The big banks seem to have come out of the financial meltdown relatively undamaged, if not stronger than ever. But could they have irretrievably lost an asset more precious than money, their consumers' trust, in the process?
Working to shed the no-holds-barred MO of Wall Street finance, Barclays promoted Antony Jenkins, former head of retail, to its Diamond post on August 30. Whether Jenkins's promise to engage stakeholders in dialogue revives trust in the British bank remains to be seen. But we must remember that Barclays is a small part of a wider crisis of confidence, the causes of which lie both with the banks and with the system in which they operate. Regulators must now work to equip themselves with the tools to bring accountability to the financial markets. Until they do, the markets will continue to suffer from an endemic shortage of trust.
Trust is linked in an important way to fiduciary responsibility. It embodies the relationship between company managers and their shareholders. This responsibility forms the bedrock on which corporate integrity rests. Among the breaches of fiduciary duty recognised in English law are: the use of corporate assets for personal gain and the failure by managers to enforce standards within their company. To a public that is increasingly distrustful of the financial services market, these breaches take on an air of familiarity.
In some ways, rightfully so. The prime movers of global finance have revealed, with shocking irreverence, a tendency for irresponsibility. The rabid pumping of the sub-prime mortgage markets caused one of the largest financial slowdowns in modern history. More recently, banks were found to have manipulated the London interbank offered rate (LIBOR), which is a key benchmark affecting interest rates on many financial products. Other examples abound, all against a backdrop of indulgent compensation packages.
We may not be able to, as a matter of law, link many of these actions to breaches of fiduciary duty. LIBOR, for one, does not directly influence prices, and the burden of proof needed to show that its manipulation has harmed the markets is steep (this has been discussed elsewhere). We may face an even greater evidential burden when seeking to establish criminal liability (see here).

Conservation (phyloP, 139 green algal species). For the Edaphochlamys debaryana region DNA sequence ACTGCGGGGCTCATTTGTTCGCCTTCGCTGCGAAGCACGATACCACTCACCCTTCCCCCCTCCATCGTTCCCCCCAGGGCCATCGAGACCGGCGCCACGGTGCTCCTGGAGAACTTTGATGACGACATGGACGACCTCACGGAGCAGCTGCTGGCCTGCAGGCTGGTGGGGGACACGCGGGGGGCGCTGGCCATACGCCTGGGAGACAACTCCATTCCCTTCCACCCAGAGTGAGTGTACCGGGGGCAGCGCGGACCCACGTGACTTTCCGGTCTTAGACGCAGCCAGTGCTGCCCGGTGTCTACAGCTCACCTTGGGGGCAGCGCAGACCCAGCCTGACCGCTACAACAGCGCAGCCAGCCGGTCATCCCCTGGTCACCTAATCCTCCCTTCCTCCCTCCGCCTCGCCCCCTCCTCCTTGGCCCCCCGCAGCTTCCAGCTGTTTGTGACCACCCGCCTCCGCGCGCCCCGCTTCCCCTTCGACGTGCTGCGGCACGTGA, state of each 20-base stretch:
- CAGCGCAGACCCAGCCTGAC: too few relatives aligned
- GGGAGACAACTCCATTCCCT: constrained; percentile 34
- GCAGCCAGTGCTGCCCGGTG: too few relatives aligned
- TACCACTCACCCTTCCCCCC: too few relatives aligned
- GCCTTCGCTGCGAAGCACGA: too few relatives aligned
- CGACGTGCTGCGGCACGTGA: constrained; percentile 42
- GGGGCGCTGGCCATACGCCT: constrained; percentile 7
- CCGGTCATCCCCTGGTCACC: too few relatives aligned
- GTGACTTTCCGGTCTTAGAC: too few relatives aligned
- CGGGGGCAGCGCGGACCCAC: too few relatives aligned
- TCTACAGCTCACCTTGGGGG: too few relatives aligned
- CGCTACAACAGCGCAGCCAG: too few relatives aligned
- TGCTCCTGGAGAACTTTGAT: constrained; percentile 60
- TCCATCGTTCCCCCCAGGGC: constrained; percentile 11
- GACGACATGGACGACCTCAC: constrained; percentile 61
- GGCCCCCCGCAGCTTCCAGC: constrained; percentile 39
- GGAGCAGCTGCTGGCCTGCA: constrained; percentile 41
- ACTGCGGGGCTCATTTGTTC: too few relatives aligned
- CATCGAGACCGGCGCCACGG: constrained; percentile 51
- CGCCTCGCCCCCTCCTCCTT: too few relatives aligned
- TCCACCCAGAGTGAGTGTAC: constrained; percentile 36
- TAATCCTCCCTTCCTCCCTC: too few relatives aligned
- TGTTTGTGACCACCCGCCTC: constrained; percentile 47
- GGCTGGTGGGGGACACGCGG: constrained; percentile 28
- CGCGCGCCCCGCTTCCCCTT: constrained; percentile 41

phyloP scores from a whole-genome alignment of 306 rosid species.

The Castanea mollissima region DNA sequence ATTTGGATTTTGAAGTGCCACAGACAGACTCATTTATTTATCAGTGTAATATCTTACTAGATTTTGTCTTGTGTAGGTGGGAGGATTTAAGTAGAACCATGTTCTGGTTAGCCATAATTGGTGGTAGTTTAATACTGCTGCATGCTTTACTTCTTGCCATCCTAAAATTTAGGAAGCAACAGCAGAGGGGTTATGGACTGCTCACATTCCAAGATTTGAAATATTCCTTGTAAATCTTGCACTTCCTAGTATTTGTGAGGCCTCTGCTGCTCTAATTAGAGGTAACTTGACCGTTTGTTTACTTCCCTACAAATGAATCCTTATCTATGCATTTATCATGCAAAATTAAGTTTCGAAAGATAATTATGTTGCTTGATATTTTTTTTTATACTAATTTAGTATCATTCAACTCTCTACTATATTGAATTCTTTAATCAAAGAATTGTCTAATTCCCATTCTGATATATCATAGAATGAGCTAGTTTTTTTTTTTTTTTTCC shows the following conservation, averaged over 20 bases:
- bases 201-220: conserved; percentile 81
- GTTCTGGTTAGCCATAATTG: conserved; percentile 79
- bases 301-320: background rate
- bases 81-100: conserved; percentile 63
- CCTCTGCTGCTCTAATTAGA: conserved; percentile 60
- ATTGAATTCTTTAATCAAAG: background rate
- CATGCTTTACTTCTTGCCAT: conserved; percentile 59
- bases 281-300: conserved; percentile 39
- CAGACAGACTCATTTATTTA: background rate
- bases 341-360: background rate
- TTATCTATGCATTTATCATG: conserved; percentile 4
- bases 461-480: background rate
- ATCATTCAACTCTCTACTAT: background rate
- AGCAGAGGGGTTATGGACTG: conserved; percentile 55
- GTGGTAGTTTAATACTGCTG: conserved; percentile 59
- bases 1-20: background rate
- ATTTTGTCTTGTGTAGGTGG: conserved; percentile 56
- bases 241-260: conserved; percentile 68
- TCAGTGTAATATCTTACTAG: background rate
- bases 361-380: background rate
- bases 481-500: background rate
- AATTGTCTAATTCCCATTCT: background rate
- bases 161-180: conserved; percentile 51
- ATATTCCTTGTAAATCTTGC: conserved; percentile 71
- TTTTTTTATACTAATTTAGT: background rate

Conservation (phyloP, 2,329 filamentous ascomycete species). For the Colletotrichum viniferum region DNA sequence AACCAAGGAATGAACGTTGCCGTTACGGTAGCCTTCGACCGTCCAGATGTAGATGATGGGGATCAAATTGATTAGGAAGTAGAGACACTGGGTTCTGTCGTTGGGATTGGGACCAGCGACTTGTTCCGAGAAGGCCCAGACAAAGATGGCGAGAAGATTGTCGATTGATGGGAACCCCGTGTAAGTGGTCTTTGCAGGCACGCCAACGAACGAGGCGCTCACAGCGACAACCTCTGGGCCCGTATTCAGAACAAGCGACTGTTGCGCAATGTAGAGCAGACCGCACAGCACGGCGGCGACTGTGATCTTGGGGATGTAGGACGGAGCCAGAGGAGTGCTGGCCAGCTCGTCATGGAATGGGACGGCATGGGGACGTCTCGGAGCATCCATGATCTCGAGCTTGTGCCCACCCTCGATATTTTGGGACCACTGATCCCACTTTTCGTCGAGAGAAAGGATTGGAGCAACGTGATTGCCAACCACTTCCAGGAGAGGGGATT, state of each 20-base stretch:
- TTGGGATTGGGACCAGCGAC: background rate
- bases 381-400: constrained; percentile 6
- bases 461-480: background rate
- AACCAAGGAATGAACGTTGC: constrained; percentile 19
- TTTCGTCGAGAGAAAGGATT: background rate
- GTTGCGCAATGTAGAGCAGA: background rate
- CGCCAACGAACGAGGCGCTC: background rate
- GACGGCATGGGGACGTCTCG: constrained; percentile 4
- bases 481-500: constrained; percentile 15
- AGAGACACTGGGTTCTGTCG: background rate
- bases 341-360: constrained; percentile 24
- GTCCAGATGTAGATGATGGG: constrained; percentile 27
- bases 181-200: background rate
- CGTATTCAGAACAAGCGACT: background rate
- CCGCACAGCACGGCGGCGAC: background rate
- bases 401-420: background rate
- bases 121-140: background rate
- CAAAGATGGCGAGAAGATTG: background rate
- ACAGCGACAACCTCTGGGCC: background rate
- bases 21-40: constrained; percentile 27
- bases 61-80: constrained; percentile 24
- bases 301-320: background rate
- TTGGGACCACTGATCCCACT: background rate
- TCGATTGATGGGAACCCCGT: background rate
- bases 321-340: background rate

But we are beyond discussing legal culpability. We are talking about restoring trust, which is integral to the calculus of the markets. Trust affects risk, a primary determinant of price, and no amount of lawsuits can restore balance to the equation that links fiduciary responsibility with the sound operation of the markets. Executives need to accept that management is a double edged sword—success can bring reward, but accountability must follow failure. The question is: can the markets independently impose this standard on the financial sector?
They could, but only in an undistorted competitive playing field. This seems elusive in the world of finance. Rapid economic growth, as seen in the run-up to the 2008 crisis, has yielded immense profit for banks and significant leverage for politicians. Little political oversight allowed financial institutions to ignore risk and collude in ways that distorted the normal operation of the market. In the post-crisis period, banks sponged up public rescue funds and continued their game of one-upmanship.
Deflating the standards of this race requires that banks recognise trust as a core part of their long-term strategy. The idea that compromising trust can endanger the survival of a company must be embedded in its business model. For this reason, perhaps, the primary perversion of financial competition comes not from within the market participants, but from the absence of effective regulation. Regulators expect the invisible hand of the market to engender banks with standards that extend beyond its vocabulary of supply and demand.
Regulators need to be able to investigate and punish wrongdoing. To do this, they need to be independent from politicians, who are easily lulled into complacency by positive growth trends in times of economic boom. The far-reaching effects of financial scandals suggest that country-specific regulation of financial markets is also insufficient. A consolidated global financial market requires an international regulatory body that can diagnose recklessness and punish anti-competitive behaviours. The European Union, having pioneered a transnational system of competition law, is a prime contender for such a legal innovation. But it lacks, at present, the political consensus needed to make such a regime viable.
The world's top banks and financial companies have, apparently without irony, been assigned the epithet "too-big-to-fail". The term is appropriate for one reason: the survival of these institutions is linked to the survival of the markets. In the absence of viable alternatives, regulators have shown a desperate willingness to apply public funds to refinancing financial institutions. Public exposure may now push regulators to reform LIBOR, but the distinctly laissez-faire approach to other areas of financial regulation will undoubtedly persist, cultivating the idea that finance is a necessary evil (or worse, that it is an unnecessary one). In this climate, not even the personable likes of Mr Jenkins will be trusted.